A winter bee?


Nearly a case of mistaken identity. I’m glad that got sorted out.

It goes without saying that beekeepers are a weird lot. Still, it’s amazing to what lengths a human being will go to imitate the glorious honey bee. Right. So this morning I received these photos from Ivan in Wisconsin. Ivan has been hanging around Honey Bee Suite long enough for me to recognize both his real name and screen name. In fact, I really felt like I knew him until these came in. I’ll let him explain:

This is what can happen when a person enjoys bees and cross-country skiing. This costume was purchased by my beloved wife as a Christmas gift; she and the kids have a hard time spotting their husband/dad at the end of the race amongst the see of humanity. This race is a 54 km race between Cable and Hayward, Wisconsin. I was mistaken for a bumble bee several times but, all in all, I was referred to as a “bee.” Needless to say it was a blast, but due to the wind resistance factor, I think I’ll just wear the usual attire next year.


Ivan making a beeline for the finish line.

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  • What’s with the “usual attire next year “? I was thinking more along the lines of refining the image with battery operated wings to counter the wind resistance, a few more legs, a MATCHING hat with antennae and … a stinger!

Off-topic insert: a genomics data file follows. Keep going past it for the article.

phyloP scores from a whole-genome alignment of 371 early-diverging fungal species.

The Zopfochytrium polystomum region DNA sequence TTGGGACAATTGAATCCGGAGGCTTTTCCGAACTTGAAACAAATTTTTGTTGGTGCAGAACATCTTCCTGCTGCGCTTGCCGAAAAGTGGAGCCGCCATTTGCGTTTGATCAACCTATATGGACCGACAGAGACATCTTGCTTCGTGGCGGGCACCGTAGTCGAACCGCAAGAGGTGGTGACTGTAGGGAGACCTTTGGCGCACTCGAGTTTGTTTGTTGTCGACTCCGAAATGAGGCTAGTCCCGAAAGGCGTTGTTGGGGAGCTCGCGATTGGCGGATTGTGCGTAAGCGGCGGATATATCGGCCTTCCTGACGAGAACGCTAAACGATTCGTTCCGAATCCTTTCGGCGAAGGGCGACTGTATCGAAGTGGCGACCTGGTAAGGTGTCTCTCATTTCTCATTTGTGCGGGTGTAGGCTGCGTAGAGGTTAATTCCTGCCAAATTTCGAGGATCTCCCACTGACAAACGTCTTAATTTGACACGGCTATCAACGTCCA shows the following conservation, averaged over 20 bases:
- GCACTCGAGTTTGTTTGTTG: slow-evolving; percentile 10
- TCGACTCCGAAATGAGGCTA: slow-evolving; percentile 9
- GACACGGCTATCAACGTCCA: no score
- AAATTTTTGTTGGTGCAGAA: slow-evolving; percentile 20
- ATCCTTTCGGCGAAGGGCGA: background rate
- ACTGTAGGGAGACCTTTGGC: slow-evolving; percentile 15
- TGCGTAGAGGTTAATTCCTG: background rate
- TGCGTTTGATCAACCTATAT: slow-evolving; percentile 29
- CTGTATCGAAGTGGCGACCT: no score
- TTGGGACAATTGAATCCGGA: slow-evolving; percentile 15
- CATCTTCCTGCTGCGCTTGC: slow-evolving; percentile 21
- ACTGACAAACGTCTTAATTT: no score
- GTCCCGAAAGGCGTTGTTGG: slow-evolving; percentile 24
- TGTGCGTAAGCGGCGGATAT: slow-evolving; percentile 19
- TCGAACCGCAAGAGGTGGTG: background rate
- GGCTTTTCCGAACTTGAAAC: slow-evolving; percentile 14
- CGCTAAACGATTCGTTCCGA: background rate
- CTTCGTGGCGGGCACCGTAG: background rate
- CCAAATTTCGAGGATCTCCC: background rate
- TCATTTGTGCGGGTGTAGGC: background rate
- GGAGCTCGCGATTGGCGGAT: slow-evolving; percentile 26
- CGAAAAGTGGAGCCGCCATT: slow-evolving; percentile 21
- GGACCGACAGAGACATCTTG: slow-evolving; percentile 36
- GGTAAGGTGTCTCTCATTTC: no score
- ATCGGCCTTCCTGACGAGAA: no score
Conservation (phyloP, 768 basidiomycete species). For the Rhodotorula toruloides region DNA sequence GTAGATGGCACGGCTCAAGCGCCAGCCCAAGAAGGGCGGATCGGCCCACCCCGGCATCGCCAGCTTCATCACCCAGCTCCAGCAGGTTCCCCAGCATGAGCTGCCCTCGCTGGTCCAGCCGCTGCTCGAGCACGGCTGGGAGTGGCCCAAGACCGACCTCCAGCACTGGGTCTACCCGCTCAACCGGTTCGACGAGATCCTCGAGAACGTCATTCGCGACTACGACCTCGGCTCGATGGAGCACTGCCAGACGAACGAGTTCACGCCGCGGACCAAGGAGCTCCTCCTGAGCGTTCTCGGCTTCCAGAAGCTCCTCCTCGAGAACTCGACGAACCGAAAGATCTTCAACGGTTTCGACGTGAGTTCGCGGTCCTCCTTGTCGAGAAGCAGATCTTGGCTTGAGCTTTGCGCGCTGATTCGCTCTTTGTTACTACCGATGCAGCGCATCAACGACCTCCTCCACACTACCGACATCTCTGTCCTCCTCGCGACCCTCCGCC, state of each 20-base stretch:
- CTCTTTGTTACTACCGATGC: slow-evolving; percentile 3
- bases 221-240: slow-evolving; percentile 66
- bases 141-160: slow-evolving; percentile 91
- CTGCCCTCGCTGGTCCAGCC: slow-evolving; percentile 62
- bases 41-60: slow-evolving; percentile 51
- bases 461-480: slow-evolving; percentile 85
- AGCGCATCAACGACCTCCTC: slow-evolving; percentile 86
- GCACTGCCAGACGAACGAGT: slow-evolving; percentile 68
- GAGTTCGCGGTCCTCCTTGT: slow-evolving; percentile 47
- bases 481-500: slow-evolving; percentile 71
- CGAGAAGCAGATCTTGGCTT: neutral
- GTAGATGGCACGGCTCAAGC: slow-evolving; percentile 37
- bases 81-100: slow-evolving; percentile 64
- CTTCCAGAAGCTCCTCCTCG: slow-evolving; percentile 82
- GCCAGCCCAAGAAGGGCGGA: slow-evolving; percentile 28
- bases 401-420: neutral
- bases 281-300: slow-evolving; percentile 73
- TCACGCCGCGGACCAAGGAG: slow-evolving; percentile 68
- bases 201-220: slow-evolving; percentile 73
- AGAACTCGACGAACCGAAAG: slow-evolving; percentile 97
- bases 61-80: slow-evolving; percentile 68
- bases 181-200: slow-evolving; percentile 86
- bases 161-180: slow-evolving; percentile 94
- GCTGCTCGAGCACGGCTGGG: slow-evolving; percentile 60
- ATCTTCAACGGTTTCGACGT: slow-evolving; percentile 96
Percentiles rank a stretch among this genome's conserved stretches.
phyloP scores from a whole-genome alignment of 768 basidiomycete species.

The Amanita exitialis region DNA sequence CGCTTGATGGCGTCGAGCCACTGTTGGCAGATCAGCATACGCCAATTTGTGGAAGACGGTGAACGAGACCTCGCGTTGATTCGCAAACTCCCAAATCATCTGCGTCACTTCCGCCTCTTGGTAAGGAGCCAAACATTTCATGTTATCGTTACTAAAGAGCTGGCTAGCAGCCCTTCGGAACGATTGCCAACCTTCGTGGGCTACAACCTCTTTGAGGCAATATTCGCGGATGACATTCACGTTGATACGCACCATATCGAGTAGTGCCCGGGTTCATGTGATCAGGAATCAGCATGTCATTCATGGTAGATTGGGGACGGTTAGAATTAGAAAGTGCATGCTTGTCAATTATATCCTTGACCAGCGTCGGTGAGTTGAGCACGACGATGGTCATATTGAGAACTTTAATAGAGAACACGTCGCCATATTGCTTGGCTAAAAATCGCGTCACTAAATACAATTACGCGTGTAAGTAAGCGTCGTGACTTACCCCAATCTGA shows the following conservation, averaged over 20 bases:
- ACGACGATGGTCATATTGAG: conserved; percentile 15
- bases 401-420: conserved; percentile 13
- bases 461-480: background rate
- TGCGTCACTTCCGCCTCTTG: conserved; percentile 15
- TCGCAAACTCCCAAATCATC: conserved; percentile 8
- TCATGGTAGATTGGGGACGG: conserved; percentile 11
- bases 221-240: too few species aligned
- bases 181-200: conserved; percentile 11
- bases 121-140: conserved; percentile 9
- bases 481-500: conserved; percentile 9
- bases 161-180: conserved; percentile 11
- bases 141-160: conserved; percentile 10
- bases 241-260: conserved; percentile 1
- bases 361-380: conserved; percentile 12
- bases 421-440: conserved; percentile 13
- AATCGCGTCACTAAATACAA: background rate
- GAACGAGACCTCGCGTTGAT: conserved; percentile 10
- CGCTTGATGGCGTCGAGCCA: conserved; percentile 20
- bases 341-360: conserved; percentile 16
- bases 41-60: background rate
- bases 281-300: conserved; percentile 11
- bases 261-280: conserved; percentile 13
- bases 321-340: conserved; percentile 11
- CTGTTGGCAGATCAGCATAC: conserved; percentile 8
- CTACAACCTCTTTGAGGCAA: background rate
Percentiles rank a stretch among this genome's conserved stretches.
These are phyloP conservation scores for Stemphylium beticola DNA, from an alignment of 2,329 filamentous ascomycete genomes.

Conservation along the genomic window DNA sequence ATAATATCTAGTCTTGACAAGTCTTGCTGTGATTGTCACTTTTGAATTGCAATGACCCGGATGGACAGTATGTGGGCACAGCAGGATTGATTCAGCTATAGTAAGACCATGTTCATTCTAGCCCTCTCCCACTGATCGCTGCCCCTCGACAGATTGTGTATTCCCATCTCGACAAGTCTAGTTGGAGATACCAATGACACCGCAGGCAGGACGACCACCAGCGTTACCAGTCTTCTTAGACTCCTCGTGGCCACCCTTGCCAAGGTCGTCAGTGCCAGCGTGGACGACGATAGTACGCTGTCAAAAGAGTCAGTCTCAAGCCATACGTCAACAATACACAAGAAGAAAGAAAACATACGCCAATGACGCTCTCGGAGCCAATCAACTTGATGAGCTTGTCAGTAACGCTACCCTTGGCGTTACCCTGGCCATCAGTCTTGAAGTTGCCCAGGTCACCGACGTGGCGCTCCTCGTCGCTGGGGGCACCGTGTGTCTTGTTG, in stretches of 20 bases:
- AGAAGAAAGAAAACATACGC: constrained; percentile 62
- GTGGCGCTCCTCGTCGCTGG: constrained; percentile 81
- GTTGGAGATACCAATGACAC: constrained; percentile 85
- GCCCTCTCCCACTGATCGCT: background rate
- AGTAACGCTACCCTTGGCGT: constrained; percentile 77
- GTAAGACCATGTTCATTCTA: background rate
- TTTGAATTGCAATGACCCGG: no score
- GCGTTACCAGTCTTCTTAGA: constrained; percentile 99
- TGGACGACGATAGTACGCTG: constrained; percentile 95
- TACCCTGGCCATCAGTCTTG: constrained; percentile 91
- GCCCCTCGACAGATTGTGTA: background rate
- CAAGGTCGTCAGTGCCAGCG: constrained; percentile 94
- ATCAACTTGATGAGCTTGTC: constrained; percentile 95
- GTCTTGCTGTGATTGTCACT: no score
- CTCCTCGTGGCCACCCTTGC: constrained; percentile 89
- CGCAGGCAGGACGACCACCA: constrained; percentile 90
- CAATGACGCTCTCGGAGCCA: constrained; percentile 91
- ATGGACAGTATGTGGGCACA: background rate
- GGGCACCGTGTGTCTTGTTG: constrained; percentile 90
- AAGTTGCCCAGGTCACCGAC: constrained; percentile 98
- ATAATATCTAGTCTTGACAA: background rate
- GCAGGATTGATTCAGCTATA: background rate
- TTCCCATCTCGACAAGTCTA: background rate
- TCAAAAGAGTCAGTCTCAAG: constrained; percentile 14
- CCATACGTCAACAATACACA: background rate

Ivan was just a few short hours north of me … should I be afraid??????

  • Two problems with joining Ivan: I’m a snowshoer, not a cross country skier and, a second bee would defeat the original purpose of being able to find DAD in a crowd. It could also encourage a whole hive showing up so Ivan’s wife and kids would be back to square one. I do hope he continues wearing his bee suit if only to keep creativity alive and well! I’m sure he’s already aware of the fact his family is AWESOME!

  • Rusty, Great story. This costume is more gold than yellow, but it reminded me of a gripe. There’s a Facebook page that posts bee images from all over the world (Ljubitelji Meda, from Serbia). Some are truly gorgeous: open-air combs in trees, traditional hives of all designs, tiny fearless children holding frames of bees…
    But there are also many of people and their pets in bee costume – everything from toddlers’ onesies to (urk!) thong bikinis – and also cartoons, and they inevitably show the bees as black and BRIGHT yellow. Honey bees are golden, not yellow!
    I don’t think my annoyance is petty, or technical, either: I think this use of color might be a major reason people confuse yellowjackets with bees. What do you and your readers think?
    Shady Grove Farm
    Corinth, KY